Peninsula effect and species richness gradient in terrestrial mammals on the Korean Peninsula and other peninsulas

Yeong Seok Jo, Richard D. Stevens, John T. Baccus

Research output: Contribution to journalReview articlepeer-review

3 Scopus citations


Although the original concept of the peninsula effect was that fewer mammal species inhabited peninsulas than were found on the adjacent mainland, biogeographers have focused their attention on species richness gradients that bisect the long axes of peninsulas, instead of on the original concept. We evaluated the evidence for the peninsula effect, by comparing the richness of terrestrial mammal species on the Korean Peninsula with richness on mainland areas, and by investigating species richness gradients on 14 other peninsulas distributed globally. Our objectives were to: (1) demonstrate the existence of the peninsula effect, by comparing species richness on the Korean Peninsula with that on continental mainland areas of the same size and shape; and (2) test whether a declining gradient in species richness towards the tip represents a universal tendency associated with peninsulas, by investigating the species richness of 14 global peninsulas. We used the International Union for Conservation of Nature's spatial datasets of terrestrial mammals and the WorldClim climate dataset to create 1000 Korean Peninsula-shaped polygons, and randomly placed them in continental areas. We recorded the number of mammalian species and mean annual temperature and precipitation for each polygon, and used these as variables in a linear regression model. We counted the number of mammal species along the central line of 14 peninsulas over 50000 km2 in size. Although the entire Korean Peninsula did not exhibit a significant peninsula effect (P = 0.1), South Korea did (P < 0.05) after controlling for temperature and precipitation. Fewer mammal species were found in South Korea than on similar continental areas. We modelled the general pattern of decline in species richness of mammals along 14 peninsulas (β = -3.63, P < 0.001). In 10 peninsulas, a negative relationship existed between species richness and the distance from the mainland boundary; in four peninsulas, this relationship was positive. Isolated peninsulas without ‘stepping stone’ islands exhibited the strongest declines in mammalian species richness. Our results on the Korean Peninsula and declining patterns of species richness in 14 global peninsulas illustrate that the peninsula effect can be revealed with careful analyses, and may indicate effects on biogeography and biodiversity.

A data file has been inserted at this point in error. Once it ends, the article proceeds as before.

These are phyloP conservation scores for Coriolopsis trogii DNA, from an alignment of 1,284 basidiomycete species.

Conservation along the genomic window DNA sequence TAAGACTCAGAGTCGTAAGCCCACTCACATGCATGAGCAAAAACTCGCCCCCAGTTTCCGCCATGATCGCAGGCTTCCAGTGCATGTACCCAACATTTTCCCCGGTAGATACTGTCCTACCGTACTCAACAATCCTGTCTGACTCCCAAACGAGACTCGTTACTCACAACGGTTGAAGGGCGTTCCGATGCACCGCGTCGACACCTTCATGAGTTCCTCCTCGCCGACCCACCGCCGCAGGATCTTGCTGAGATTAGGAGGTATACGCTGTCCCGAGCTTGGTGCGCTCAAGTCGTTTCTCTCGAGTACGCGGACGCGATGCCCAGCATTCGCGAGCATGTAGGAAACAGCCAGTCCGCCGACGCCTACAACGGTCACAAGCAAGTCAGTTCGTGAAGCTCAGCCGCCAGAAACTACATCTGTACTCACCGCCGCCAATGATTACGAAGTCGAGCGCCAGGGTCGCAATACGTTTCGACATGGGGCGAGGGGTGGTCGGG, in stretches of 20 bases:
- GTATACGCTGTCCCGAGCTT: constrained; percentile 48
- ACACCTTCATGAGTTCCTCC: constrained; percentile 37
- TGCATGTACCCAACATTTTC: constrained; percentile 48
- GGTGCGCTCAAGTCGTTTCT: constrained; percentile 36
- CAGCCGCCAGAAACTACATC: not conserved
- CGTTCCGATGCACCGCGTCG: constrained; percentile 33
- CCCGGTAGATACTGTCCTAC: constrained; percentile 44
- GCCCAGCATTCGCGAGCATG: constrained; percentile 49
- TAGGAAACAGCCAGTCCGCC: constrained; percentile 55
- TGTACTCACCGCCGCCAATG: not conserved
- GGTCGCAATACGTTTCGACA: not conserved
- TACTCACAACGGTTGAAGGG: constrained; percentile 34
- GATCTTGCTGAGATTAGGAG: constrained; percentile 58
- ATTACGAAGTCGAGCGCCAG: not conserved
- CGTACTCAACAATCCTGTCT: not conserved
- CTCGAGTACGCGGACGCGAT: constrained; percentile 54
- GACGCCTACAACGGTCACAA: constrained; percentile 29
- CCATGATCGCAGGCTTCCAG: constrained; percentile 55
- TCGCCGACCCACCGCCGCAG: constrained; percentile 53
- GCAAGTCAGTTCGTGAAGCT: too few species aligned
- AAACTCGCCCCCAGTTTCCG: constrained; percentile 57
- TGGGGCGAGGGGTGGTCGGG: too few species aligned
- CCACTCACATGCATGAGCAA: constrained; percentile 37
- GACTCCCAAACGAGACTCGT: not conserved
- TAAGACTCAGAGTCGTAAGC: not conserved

Original languageEnglish
Pages (from-to)266-276
Number of pages11
JournalMammal Review
Issue number4
StatePublished - Oct 2017


  • Korean Peninsula
  • peninsula effect
  • peninsula gradient
  • stepping stone
  • terrestrial mammals


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